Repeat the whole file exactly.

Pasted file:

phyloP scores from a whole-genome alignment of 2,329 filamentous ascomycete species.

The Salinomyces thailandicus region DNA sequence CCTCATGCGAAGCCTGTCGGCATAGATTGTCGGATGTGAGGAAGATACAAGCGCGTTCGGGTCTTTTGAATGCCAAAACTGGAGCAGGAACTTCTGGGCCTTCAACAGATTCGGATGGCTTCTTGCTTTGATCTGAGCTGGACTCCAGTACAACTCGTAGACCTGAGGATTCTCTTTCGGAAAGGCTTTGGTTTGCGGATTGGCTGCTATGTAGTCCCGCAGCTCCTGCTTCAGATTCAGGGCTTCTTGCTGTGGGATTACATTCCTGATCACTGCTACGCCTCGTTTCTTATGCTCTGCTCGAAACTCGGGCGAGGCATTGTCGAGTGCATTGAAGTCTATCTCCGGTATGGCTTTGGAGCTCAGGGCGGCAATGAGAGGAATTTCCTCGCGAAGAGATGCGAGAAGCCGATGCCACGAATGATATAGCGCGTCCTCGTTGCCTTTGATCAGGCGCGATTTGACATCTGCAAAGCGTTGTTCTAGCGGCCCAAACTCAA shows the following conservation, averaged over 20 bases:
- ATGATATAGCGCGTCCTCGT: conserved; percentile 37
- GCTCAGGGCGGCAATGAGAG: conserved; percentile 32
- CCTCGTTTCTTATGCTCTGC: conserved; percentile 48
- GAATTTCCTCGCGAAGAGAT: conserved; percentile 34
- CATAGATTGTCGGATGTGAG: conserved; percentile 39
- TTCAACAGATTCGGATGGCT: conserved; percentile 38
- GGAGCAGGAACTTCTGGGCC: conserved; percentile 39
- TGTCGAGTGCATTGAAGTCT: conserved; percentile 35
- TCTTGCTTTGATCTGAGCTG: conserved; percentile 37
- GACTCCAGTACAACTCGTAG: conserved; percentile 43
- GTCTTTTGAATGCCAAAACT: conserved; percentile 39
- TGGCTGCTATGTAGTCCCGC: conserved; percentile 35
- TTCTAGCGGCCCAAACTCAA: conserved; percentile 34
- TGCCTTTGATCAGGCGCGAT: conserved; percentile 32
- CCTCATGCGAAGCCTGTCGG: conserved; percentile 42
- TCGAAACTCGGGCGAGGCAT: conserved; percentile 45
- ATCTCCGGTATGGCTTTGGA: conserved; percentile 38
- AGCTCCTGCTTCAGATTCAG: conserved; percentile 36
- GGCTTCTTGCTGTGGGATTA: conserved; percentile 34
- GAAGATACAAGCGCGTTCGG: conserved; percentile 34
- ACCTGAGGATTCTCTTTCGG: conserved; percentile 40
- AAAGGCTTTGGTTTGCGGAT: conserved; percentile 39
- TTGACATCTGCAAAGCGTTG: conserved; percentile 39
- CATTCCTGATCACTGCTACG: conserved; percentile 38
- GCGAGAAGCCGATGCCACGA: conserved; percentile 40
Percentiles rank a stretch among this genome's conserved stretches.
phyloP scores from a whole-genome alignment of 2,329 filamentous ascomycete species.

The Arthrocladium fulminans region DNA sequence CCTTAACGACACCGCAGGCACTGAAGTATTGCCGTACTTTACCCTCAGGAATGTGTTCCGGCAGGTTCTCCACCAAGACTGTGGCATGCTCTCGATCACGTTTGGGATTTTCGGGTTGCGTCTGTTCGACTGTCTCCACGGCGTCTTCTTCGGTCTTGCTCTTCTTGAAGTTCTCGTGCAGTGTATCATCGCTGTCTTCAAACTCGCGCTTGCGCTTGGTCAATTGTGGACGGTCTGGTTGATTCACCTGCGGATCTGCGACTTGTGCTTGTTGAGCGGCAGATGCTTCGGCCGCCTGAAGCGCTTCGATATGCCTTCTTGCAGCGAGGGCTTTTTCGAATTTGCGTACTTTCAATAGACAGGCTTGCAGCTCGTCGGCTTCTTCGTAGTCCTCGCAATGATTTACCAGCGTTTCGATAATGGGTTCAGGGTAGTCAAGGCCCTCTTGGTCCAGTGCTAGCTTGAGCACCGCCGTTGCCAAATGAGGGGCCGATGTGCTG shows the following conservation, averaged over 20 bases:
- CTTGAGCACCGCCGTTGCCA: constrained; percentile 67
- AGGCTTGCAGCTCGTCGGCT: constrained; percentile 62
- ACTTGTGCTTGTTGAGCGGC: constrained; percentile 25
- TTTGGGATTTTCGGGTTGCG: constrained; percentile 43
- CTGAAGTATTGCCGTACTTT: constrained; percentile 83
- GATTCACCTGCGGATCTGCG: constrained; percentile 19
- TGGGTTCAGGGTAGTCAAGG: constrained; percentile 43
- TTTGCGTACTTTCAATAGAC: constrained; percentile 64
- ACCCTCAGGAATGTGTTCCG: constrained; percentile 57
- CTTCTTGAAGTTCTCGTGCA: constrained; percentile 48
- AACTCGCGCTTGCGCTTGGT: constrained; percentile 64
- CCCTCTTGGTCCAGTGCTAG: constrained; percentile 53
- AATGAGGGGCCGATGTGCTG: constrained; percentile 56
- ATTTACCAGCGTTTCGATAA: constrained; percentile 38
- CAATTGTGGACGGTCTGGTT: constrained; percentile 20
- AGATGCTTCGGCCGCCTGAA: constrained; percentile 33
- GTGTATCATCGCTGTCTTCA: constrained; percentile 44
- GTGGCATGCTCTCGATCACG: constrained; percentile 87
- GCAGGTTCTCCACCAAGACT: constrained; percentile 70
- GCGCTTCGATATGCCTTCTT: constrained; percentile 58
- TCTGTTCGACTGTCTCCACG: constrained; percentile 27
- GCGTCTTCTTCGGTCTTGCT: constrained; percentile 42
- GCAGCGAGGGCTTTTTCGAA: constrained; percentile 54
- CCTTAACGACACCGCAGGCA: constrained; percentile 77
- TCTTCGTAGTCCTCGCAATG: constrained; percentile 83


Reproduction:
phyloP scores from a whole-genome alignment of 2,329 filamentous ascomycete species.

The Salinomyces thailandicus region DNA sequence CCTCATGCGAAGCCTGTCGGCATAGATTGTCGGATGTGAGGAAGATACAAGCGCGTTCGGGTCTTTTGAATGCCAAAACTGGAGCAGGAACTTCTGGGCCTTCAACAGATTCGGATGGCTTCTTGCTTTGATCTGAGCTGGACTCCAGTACAACTCGTAGACCTGAGGATTCTCTTTCGGAAAGGCTTTGGTTTGCGGATTGGCTGCTATGTAGTCCCGCAGCTCCTGCTTCAGATTCAGGGCTTCTTGCTGTGGGATTACATTCCTGATCACTGCTACGCCTCGTTTCTTATGCTCTGCTCGAAACTCGGGCGAGGCATTGTCGAGTGCATTGAAGTCTATCTCCGGTATGGCTTTGGAGCTCAGGGCGGCAATGAGAGGAATTTCCTCGCGAAGAGATGCGAGAAGCCGATGCCACGAATGATATAGCGCGTCCTCGTTGCCTTTGATCAGGCGCGATTTGACATCTGCAAAGCGTTGTTCTAGCGGCCCAAACTCAA shows the following conservation, averaged over 20 bases:
- ATGATATAGCGCGTCCTCGT: conserved; percentile 37
- GCTCAGGGCGGCAATGAGAG: conserved; percentile 32
- CCTCGTTTCTTATGCTCTGC: conserved; percentile 48
- GAATTTCCTCGCGAAGAGAT: conserved; percentile 34
- CATAGATTGTCGGATGTGAG: conserved; percentile 39
- TTCAACAGATTCGGATGGCT: conserved; percentile 38
- GGAGCAGGAACTTCTGGGCC: conserved; percentile 39
- TGTCGAGTGCATTGAAGTCT: conserved; percentile 35
- TCTTGCTTTGATCTGAGCTG: conserved; percentile 37
- GACTCCAGTACAACTCGTAG: conserved; percentile 43
- GTCTTTTGAATGCCAAAACT: conserved; percentile 39
- TGGCTGCTATGTAGTCCCGC: conserved; percentile 35
- TTCTAGCGGCCCAAACTCAA: conserved; percentile 34
- TGCCTTTGATCAGGCGCGAT: conserved; percentile 32
- CCTCATGCGAAGCCTGTCGG: conserved; percentile 42
- TCGAAACTCGGGCGAGGCAT: conserved; percentile 45
- ATCTCCGGTATGGCTTTGGA: conserved; percentile 38
- AGCTCCTGCTTCAGATTCAG: conserved; percentile 36
- GGCTTCTTGCTGTGGGATTA: conserved; percentile 34
- GAAGATACAAGCGCGTTCGG: conserved; percentile 34
- ACCTGAGGATTCTCTTTCGG: conserved; percentile 40
- AAAGGCTTTGGTTTGCGGAT: conserved; percentile 39
- TTGACATCTGCAAAGCGTTG: conserved; percentile 39
- CATTCCTGATCACTGCTACG: conserved; percentile 38
- GCGAGAAGCCGATGCCACGA: conserved; percentile 40
Percentiles rank a stretch among this genome's conserved stretches.
phyloP scores from a whole-genome alignment of 2,329 filamentous ascomycete species.

The Arthrocladium fulminans region DNA sequence CCTTAACGACACCGCAGGCACTGAAGTATTGCCGTACTTTACCCTCAGGAATGTGTTCCGGCAGGTTCTCCACCAAGACTGTGGCATGCTCTCGATCACGTTTGGGATTTTCGGGTTGCGTCTGTTCGACTGTCTCCACGGCGTCTTCTTCGGTCTTGCTCTTCTTGAAGTTCTCGTGCAGTGTATCATCGCTGTCTTCAAACTCGCGCTTGCGCTTGGTCAATTGTGGACGGTCTGGTTGATTCACCTGCGGATCTGCGACTTGTGCTTGTTGAGCGGCAGATGCTTCGGCCGCCTGAAGCGCTTCGATATGCCTTCTTGCAGCGAGGGCTTTTTCGAATTTGCGTACTTTCAATAGACAGGCTTGCAGCTCGTCGGCTTCTTCGTAGTCCTCGCAATGATTTACCAGCGTTTCGATAATGGGTTCAGGGTAGTCAAGGCCCTCTTGGTCCAGTGCTAGCTTGAGCACCGCCGTTGCCAAATGAGGGGCCGATGTGCTG shows the following conservation, averaged over 20 bases:
- CTTGAGCACCGCCGTTGCCA: constrained; percentile 67
- AGGCTTGCAGCTCGTCGGCT: constrained; percentile 62
- ACTTGTGCTTGTTGAGCGGC: constrained; percentile 25
- TTTGGGATTTTCGGGTTGCG: constrained; percentile 43
- CTGAAGTATTGCCGTACTTT: constrained; percentile 83
- GATTCACCTGCGGATCTGCG: constrained; percentile 19
- TGGGTTCAGGGTAGTCAAGG: constrained; percentile 43
- TTTGCGTACTTTCAATAGAC: constrained; percentile 64
- ACCCTCAGGAATGTGTTCCG: constrained; percentile 57
- CTTCTTGAAGTTCTCGTGCA: constrained; percentile 48
- AACTCGCGCTTGCGCTTGGT: constrained; percentile 64
- CCCTCTTGGTCCAGTGCTAG: constrained; percentile 53
- AATGAGGGGCCGATGTGCTG: constrained; percentile 56
- ATTTACCAGCGTTTCGATAA: constrained; percentile 38
- CAATTGTGGACGGTCTGGTT: constrained; percentile 20
- AGATGCTTCGGCCGCCTGAA: constrained; percentile 33
- GTGTATCATCGCTGTCTTCA: constrained; percentile 44
- GTGGCATGCTCTCGATCACG: constrained; percentile 87
- GCAGGTTCTCCACCAAGACT: constrained; percentile 70
- GCGCTTCGATATGCCTTCTT: constrained; percentile 58
- TCTGTTCGACTGTCTCCACG: constrained; percentile 27
- GCGTCTTCTTCGGTCTTGCT: constrained; percentile 42
- GCAGCGAGGGCTTTTTCGAA: constrained; percentile 54
- CCTTAACGACACCGCAGGCA: constrained; percentile 77
- TCTTCGTAGTCCTCGCAATG: constrained; percentile 83